IN a glass case at St Peter's Church, Marlow, Buckinghamshire is a mummified hand some think is that of the Apostle James. It was found in an old iron chest by workemn digging at Reading Abbey in 1786. Is it genuine? There is documentary evidence that, from the 12th century until is dissolution in 1539, the abbey possessed a relic it believed to be the hand of St James. According to early records it had been kept in Italy until 1046 when it was brought to Hamburg by Adalbert, Archbishop of Bremen. In Germany it has been part ofthe imperial regalia, until it was brough to England by Matilda, daughter of Henry I, and was given to the Abbey.
After its 18th century rediscovery it was displayed in a museum, but after this closed was acquired by a Mr Scott Murray of Danesfield. When his private chapel was old in 1896 the hand was given to St Peter's Church.
One way to test its authenticity would be to see if the apostle was buried with a missing hand. Tradition said his body was buried at St Iago de Compostella. In 1879 the archbishop authorised a search for the grave. Sir Thomas Kendrick in his book, St James in Spain, described what happened after the tomb was found:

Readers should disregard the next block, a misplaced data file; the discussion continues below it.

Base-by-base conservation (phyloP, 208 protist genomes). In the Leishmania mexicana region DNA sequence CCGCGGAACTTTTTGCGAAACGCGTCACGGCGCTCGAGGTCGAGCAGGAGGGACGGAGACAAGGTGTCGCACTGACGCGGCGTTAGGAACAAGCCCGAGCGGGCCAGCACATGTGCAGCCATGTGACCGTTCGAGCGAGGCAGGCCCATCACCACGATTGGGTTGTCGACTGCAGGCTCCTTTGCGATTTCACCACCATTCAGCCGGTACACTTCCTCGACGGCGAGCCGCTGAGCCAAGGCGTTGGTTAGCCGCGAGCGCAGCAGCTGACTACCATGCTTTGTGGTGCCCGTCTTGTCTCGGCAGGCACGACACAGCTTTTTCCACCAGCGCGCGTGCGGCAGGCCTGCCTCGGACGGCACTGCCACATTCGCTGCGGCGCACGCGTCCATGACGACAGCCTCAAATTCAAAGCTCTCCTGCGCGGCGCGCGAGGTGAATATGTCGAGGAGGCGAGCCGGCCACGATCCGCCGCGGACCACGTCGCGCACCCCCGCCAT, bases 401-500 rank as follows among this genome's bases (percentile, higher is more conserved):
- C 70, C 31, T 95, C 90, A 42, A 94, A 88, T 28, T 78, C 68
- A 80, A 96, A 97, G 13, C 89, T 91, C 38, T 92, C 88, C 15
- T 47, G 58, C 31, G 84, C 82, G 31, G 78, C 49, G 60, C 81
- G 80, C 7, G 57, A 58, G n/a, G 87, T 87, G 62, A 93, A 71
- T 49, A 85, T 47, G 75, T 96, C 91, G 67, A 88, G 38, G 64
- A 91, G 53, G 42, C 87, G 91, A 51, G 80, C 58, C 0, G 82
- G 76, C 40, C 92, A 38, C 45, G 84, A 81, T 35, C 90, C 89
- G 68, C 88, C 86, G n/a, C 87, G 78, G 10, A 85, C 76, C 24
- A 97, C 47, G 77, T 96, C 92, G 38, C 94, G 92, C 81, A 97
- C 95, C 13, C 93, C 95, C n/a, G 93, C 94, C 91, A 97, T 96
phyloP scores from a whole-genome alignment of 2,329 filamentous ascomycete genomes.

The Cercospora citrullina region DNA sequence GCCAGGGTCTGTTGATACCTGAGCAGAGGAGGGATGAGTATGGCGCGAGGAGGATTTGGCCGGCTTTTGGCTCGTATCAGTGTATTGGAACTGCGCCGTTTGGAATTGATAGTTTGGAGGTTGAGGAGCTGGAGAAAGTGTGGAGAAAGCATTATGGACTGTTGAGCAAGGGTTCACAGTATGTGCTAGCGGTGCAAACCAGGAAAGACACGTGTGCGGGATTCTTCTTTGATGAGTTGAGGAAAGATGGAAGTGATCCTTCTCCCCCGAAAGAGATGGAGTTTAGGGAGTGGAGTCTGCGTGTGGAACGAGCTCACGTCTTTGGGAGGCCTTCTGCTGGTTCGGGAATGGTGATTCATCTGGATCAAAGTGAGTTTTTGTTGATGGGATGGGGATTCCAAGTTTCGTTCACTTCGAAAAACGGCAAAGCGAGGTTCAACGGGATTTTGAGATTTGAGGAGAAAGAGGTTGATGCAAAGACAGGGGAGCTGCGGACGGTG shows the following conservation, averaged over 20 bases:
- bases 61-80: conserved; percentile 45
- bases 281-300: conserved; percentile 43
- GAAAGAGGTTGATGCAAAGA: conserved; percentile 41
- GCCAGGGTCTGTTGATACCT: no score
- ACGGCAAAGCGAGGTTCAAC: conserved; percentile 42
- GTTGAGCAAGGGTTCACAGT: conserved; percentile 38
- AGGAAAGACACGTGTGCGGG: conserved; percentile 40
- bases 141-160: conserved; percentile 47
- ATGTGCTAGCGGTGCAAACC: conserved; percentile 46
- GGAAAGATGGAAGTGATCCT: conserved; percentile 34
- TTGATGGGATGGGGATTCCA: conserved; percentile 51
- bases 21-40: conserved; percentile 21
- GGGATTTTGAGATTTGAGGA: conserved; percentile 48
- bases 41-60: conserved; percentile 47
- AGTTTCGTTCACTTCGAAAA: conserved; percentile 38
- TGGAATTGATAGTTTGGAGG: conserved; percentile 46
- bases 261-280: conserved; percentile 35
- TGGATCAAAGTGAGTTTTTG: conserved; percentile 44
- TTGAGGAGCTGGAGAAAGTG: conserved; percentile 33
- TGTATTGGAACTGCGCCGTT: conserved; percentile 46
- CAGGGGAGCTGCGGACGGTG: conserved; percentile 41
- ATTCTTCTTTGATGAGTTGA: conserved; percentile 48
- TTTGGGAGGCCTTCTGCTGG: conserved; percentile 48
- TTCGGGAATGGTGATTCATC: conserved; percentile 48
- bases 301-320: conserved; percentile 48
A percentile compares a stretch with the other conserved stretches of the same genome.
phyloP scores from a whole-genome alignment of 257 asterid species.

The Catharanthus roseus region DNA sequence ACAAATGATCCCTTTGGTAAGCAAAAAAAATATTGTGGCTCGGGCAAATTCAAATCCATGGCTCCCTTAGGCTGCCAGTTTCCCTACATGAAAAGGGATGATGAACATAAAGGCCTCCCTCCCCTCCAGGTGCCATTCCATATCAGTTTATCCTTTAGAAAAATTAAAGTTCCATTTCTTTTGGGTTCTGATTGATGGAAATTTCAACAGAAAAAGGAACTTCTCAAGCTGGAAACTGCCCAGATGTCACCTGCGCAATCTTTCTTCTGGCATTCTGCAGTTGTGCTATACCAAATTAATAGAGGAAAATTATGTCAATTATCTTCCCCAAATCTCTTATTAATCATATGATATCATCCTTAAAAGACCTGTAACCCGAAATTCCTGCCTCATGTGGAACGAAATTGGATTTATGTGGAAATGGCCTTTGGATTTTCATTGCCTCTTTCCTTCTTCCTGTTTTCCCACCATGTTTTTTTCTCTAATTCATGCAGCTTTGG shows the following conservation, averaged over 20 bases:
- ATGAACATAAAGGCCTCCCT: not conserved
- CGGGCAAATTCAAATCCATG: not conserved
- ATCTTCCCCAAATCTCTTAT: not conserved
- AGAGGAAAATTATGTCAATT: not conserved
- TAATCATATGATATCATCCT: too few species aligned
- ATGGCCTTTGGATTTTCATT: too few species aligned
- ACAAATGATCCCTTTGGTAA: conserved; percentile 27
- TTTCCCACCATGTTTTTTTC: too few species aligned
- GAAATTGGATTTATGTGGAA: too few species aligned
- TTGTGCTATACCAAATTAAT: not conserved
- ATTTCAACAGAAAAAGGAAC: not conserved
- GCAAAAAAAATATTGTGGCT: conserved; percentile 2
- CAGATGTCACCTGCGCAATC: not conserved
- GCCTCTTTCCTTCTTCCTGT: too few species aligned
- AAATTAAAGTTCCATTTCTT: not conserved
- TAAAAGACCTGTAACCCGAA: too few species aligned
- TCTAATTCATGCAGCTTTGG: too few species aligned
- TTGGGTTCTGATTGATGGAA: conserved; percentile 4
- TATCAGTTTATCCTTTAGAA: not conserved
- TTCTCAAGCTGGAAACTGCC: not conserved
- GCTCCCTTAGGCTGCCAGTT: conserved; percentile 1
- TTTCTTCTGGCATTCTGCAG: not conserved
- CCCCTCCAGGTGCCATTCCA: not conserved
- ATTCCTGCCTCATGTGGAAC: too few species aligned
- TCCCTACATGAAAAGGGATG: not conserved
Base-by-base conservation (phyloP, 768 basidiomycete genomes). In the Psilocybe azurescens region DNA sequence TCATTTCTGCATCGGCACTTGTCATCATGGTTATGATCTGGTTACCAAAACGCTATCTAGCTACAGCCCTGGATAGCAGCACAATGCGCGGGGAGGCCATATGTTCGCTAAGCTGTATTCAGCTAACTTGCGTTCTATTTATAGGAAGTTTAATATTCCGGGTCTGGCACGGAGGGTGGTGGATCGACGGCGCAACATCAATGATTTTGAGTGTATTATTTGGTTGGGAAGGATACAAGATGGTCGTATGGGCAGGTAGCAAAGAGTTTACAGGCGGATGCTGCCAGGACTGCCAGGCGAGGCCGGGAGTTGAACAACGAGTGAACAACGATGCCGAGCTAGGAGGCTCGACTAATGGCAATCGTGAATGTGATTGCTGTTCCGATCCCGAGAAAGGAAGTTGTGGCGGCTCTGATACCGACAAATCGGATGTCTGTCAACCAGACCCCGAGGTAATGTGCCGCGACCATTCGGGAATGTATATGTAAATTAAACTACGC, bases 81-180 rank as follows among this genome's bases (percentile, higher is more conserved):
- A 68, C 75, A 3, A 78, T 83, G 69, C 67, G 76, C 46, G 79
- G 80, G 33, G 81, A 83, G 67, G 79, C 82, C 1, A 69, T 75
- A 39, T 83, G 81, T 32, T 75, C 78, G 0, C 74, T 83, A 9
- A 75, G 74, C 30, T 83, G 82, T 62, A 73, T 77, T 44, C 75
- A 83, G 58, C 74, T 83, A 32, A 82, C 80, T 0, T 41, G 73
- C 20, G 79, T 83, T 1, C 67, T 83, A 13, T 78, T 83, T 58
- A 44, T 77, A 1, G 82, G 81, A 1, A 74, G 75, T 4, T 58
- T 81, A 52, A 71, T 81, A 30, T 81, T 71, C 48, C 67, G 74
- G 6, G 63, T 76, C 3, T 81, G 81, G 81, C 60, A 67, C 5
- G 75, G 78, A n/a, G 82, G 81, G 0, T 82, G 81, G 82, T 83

"It was about three feet long, a foot deep and a foot wide, and it contained a quantity of very old bones. The party was overwhelmed by emotion. one workman fainted and remained blind for half an hour after he had recovered consciousness. The Clerk of the Works was sent to tell the Archbishop, though the time was 2am, and woke up the place by throwing stones at the coachman's window."
Pope Leo XIII declared the bones those of St James, but it was unclear whether a hand was missing. Or whether it was far away in the English town of Marlow.
Strange Wycombe, detailing legends and folklore of Wycombe in Buckinghamshire, has been out of print for some time but a few copies of the 1991 edition are still available. See Strange Wycombe page for more details.